The federal government has provided the Pauquachin First Nation with more than $41 million in compensation for the historical wrong of Canada brokering a deal that caused the Indigenous community to become inaccessible by land. Pictured is the minister of Crown-Indigenous Relations, Carolyn Bennett. (Black Press Media File Photo)

The federal government has provided the Pauquachin First Nation with more than $41 million in compensation for the historical wrong of Canada brokering a deal that caused the Indigenous community to become inaccessible by land. Pictured is the minister of Crown-Indigenous Relations, Carolyn Bennett. (Black Press Media File Photo)

Saanich Peninsula’s Pauquachin First Nation receives $41 million from feds for road closure deal

Payment compensates for deal Canada struck with developer that closed only land access to community

The federal government is providing Pauquachin First Nation with more than $41 million in compensation for the historical wrong of brokering a deal that caused the Indigenous community to be inaccessible by land.

According to the Ministry of Crown-Indigenous Relations, the specific claim funds are payment for Canada breaching its fiduciary obligation to the Pauquachin.

The compensation announced Friday (July 30) deal with a specific claim by Pauquachin First Nation over a road right of way through Hatch Point IR 12. An agreement between the federal government and a developer was made to close the existing road to the First Nation’s reserve land to facilitate construction of a gated retirement community and golf course.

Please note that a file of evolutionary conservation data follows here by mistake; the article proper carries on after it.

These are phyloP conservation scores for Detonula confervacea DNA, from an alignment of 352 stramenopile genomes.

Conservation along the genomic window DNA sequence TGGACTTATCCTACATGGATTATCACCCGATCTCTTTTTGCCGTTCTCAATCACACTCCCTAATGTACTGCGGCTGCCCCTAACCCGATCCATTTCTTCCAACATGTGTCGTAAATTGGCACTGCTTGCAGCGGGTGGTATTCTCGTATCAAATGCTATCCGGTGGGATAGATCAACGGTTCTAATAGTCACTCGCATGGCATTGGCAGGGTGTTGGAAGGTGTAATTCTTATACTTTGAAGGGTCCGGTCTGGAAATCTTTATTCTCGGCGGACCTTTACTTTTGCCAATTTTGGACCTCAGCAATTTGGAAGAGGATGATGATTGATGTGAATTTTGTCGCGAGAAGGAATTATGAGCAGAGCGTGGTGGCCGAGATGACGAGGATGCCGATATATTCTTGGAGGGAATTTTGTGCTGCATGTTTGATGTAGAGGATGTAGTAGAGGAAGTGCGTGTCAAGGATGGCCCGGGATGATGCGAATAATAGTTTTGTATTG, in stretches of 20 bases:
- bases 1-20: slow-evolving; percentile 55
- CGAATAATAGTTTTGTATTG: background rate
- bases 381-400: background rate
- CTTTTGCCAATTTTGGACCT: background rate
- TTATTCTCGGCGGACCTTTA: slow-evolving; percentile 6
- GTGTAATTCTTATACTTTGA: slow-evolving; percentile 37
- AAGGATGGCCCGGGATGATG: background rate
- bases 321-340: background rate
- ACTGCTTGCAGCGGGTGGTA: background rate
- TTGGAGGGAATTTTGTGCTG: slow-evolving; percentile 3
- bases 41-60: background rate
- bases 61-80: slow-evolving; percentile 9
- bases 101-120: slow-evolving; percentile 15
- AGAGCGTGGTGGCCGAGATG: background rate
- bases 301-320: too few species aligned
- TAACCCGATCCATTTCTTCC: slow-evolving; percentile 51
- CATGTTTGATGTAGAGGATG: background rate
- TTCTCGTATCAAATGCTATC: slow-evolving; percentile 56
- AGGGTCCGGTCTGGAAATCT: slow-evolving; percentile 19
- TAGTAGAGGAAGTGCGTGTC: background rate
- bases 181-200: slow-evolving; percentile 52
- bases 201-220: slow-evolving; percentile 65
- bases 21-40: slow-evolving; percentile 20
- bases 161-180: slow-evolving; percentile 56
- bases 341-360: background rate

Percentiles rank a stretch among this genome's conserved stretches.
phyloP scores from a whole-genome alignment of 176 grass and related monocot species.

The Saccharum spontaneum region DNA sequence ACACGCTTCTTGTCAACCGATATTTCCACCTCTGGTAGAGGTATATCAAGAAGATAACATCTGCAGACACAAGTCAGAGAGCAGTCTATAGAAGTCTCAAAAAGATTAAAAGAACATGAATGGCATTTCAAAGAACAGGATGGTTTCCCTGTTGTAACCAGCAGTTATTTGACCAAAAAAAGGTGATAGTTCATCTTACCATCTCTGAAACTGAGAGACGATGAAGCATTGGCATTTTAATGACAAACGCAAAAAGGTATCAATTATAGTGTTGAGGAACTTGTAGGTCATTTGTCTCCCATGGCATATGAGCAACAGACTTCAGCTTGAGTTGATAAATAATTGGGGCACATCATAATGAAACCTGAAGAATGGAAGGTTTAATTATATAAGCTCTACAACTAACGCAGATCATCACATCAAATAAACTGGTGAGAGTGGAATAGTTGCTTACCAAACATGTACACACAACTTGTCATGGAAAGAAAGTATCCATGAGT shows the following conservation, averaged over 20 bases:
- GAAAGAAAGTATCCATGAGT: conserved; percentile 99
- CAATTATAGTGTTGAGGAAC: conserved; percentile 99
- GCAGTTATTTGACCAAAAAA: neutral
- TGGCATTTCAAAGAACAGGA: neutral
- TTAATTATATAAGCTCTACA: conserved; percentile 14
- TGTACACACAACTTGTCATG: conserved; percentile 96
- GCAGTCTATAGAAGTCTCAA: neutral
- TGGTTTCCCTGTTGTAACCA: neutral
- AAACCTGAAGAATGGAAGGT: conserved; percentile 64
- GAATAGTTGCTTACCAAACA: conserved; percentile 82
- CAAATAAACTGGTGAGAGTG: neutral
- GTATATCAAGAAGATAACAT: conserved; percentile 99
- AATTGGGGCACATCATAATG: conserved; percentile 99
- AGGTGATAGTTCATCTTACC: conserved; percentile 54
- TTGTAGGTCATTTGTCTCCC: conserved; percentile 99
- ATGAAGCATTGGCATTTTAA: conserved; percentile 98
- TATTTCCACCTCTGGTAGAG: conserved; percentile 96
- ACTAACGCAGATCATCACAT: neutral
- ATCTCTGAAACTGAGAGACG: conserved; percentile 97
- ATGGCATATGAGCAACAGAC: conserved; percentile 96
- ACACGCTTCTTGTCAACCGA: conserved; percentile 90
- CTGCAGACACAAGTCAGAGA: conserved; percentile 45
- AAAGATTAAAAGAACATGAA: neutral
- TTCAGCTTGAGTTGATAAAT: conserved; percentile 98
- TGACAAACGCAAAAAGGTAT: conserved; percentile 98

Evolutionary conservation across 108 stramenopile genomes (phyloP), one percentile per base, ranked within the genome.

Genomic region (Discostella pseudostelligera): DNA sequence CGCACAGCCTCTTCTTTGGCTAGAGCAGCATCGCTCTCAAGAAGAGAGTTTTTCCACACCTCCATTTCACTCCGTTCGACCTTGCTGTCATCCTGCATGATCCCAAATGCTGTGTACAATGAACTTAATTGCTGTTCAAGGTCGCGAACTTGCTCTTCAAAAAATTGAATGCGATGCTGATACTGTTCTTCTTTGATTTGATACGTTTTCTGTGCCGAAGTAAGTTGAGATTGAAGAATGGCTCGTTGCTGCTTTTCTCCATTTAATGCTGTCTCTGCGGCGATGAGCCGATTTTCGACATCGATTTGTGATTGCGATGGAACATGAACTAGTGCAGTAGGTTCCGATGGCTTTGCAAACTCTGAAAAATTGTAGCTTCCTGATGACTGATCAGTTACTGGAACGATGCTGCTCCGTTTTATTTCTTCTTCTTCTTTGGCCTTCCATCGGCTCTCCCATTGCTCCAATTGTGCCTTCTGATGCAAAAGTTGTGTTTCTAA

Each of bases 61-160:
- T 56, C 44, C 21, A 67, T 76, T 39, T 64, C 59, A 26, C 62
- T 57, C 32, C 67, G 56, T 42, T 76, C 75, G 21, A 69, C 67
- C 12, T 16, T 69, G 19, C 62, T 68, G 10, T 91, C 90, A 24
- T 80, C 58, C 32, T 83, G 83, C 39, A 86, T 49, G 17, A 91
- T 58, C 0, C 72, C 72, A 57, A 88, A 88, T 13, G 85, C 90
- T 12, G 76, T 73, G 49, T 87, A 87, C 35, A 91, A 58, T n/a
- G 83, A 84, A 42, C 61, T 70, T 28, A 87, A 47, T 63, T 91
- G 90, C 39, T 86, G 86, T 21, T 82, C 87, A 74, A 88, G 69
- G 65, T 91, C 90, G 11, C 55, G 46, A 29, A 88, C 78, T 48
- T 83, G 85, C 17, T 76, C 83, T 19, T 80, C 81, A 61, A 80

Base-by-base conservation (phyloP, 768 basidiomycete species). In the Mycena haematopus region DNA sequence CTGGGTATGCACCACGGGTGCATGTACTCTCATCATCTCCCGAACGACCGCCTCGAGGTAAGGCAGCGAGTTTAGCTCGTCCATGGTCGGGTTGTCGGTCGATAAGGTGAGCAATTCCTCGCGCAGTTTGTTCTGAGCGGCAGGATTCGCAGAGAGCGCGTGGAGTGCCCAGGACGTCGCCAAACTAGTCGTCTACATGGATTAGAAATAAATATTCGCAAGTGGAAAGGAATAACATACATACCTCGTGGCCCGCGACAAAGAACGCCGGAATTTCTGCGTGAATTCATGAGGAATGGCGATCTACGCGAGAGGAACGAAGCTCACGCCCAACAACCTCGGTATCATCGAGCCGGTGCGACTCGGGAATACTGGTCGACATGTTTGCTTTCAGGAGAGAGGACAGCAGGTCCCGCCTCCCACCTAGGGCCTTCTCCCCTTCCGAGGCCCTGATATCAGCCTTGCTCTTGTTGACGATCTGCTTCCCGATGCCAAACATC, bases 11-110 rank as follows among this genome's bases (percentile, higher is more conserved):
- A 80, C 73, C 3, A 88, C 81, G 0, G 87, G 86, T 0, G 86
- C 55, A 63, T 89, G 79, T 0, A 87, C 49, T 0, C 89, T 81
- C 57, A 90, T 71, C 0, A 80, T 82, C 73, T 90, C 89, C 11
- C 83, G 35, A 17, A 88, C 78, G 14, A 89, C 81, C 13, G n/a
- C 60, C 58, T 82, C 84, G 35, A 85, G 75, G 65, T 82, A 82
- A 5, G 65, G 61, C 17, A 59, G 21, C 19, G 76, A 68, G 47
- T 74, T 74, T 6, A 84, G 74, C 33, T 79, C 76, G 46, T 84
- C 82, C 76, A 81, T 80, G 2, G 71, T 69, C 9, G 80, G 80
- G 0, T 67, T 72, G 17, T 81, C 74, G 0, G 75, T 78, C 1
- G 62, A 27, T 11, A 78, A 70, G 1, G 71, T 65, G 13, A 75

READ: Pauquachin purchases second North Saanich golf course for $5.38 million

The deal resulted in the Pauquachin losing its only route to legally access its community by land – rendering it effectively inaccessible – after a replacement road was never completed.

Pauquachin filed the claim in 2009 and a resolution on the matter was achieved last September.

“This longstanding issue has been tirelessly moved forward by our Elders and Pauquachin chiefs and councillors. We are happy to have achieved this resolution and look forward to working with Canada to resolve our other specific claims,” said Pauquachin First Nation Chief Allan Tom in a release.

The federal minister of Crown-Indigenous relations added that the compensation was the first step in renewing the relationship with the Saanich Peninsula nation and to advance reconciliation.

“This settlement helps right a past wrong and also creates new opportunities for a brighter future as we continue to rebuild our nation-to-nation relationship with Indigenous Peoples,” Carolyn Bennett said. “May this settlement stand as a significant milestone on the path to reconciliation for our two nations.”

READ: Victoria International Airport receives $3-million federal injection


Do you have a story tip? Email: vnc.editorial@blackpress.ca.

Follow us on Twitter and Instagram, and like us on Facebook.

federal governmentFirst NationsIndigenous reconcilliationSaanich Peninsula